The study found that the organic honey stopped Candida far better than the artificial honey; as the Medical Mycology study also reported. The study concluded that the component responsible for antifungal ability is not solely based upon sugar content.
As discussed in the article about honey and yeast infection, the species of plants the bees gather nectar from determines how effective a particular honey will be at getting rid of a Candida infection. The various phytochemicals that remain in the honey are responsible for this difference. Consequently, you can simply add antifungal plant chemicals to your honey by mixing it with essential oils or powdered herbs. This could be a much easier way to make effective Candida fighting honey than scouring honey retailers to find the best type of honey.
Does Honey Feed Candida
Eating honey for a Candida diet is probably not a good idea; yes, low concentrations of honey does feed Candida. When applied topically to the vagina, mouth, or other external area of the body, honey is a viable natural cure. However, when you eat honey, your stomach acid and enzymes break down the sugars and dilutes the honey. Of all the studies specified here, various concentrations of honey were necessary to top Candida. When you dilute honey with other substances in your stomach, it is sure to lose its ability to control yeast overgrowth. Additionally, the yeast will feed on the sugars that honey will provide. Consequently, you are not going to be able to allay a digestive system yeast infection by eating honey. You will likely just aggravate your problem by taking in excessive amounts of sugar as this is food for Candida.
For systemic Candida problems, focus on antifungal herbs, essential oils, and supplementing your diet with good probiotics (such as Lactobacillus acidophilus). Team that up with a low sugar diet and you are going to give a powerful blow to Candida in the gut!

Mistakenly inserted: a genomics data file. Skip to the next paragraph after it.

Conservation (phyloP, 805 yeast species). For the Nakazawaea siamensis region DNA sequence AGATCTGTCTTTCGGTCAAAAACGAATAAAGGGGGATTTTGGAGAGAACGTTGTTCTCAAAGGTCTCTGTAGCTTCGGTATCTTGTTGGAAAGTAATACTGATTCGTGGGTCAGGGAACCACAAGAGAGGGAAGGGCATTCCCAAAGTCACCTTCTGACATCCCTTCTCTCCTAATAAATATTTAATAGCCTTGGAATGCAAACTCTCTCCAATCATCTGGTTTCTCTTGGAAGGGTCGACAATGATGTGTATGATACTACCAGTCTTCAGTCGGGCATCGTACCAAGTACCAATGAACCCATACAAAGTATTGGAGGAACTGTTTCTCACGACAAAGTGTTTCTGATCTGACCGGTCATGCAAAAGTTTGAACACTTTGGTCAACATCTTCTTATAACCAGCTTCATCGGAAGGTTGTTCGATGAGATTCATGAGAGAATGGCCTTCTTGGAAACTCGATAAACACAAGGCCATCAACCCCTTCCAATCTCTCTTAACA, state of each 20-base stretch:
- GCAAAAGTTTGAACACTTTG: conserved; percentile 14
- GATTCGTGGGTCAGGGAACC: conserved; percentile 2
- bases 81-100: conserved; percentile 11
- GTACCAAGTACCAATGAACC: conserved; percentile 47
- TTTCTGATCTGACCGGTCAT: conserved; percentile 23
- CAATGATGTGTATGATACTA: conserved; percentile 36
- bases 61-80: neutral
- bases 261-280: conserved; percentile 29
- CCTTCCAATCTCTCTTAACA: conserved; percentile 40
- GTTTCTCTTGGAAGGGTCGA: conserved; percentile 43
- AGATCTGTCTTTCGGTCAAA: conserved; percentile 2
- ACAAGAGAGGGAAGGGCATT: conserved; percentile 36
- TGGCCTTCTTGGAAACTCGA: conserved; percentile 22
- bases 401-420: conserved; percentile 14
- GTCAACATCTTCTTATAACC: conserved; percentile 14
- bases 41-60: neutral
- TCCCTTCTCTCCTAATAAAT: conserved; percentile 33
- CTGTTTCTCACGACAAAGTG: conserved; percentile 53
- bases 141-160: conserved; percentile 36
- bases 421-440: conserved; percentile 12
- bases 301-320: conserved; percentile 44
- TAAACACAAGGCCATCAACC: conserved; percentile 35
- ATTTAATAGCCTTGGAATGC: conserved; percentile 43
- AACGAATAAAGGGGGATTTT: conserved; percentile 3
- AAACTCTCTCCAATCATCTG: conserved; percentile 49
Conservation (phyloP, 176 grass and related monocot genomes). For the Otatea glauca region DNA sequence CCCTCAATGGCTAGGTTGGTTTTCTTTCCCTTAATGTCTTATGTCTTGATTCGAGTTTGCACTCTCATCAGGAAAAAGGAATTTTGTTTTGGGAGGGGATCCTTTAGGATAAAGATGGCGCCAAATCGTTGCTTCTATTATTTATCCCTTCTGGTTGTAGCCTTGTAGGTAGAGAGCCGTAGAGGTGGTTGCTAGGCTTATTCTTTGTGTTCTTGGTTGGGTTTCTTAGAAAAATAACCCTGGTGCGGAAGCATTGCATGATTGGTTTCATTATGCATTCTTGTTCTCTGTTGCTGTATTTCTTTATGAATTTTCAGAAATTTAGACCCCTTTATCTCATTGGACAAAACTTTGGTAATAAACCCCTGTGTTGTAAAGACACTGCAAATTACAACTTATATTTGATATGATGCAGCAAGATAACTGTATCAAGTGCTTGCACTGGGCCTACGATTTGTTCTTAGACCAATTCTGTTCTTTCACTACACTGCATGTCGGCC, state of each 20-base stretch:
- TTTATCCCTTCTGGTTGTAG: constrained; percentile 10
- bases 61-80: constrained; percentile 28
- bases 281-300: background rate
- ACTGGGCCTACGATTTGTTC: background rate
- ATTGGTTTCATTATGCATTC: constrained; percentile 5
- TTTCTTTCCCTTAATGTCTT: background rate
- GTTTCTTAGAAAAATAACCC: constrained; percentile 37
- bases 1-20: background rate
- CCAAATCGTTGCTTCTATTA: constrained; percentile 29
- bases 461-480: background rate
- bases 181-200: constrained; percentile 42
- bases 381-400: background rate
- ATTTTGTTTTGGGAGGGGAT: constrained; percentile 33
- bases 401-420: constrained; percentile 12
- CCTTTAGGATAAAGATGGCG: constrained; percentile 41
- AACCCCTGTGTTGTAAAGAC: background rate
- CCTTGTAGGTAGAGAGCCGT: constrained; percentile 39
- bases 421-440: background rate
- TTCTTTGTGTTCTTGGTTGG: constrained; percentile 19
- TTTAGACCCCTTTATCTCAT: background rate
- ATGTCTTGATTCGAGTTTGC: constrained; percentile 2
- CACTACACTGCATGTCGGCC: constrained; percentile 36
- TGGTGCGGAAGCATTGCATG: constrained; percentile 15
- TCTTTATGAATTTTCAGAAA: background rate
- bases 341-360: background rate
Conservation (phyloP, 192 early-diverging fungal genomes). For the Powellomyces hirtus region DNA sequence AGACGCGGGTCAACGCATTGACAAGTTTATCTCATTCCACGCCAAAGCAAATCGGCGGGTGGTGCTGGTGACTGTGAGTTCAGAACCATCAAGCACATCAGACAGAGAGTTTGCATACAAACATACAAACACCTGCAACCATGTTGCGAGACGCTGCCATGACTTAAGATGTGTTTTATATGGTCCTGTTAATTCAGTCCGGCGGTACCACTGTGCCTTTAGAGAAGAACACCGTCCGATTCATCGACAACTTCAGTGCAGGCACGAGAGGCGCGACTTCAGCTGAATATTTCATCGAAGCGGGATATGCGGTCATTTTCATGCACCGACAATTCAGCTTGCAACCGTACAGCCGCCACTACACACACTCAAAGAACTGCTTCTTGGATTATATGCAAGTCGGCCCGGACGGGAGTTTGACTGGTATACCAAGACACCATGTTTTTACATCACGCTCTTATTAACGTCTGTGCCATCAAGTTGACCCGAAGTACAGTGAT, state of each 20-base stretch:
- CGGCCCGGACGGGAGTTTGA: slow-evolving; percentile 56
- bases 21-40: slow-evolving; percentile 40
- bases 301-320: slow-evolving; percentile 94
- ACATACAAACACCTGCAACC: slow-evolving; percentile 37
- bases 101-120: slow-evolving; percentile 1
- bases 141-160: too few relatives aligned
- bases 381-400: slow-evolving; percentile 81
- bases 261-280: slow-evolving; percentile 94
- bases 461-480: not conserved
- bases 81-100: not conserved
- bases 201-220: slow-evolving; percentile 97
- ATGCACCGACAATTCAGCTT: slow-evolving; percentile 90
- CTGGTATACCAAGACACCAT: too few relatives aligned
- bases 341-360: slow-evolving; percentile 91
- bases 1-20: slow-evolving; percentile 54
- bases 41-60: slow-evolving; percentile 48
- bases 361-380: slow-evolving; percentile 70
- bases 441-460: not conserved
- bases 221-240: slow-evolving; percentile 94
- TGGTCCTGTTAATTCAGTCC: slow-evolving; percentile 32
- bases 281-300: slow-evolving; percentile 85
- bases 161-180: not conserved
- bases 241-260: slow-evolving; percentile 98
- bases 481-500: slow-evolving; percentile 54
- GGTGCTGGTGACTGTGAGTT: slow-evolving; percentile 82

12 Hour Yeast Infection Cure
One woman you might want to know about is Sarah Summer. Summer fought a extensive, arduous battle with yeast infections. She tried following instructions from the doctor, but even that did not give her any relief. Maybe you know exactly what she is talking about. In essence, Summer took the battle into her own hands and started doing research on her condition. She succeeded and developed a natural way to cure a yeast infection; one that works in 12 hours.
If you’d like to know more, you can check out her website. She offers an electronically available book and an 8-week money back guarantee to all her clients. Her book is published by a subsidiary of the U.S. based Keynetics Incorporated.
- http://dx.doi.org/10.3389/fmicb.2012.00265 -- The effect of standard heat and filtration processing procedures on antimicrobial activity and hydrogen peroxide levels in honey. Frontiers of Microbiology (2012; 3: 265)
- https://dx.doi.org/10.1080/13693780500417037 -- Honey has an antifungal effect against Candida species. Medical Mycology, 2006, Vol. 44, No. 3 : Pages 289-291 ( link to full text: http://mmy.oxfordjournals.org/content/44/3/289.full )
- http://dx.doi.org/10.1089/jmf.2010.0211 -- A Survey of the In Vitro Antifungal Activity of Heather (Erica Sp.) Organic Honey. Journal of Medicinal Food (14 (0) 2011, 1–5)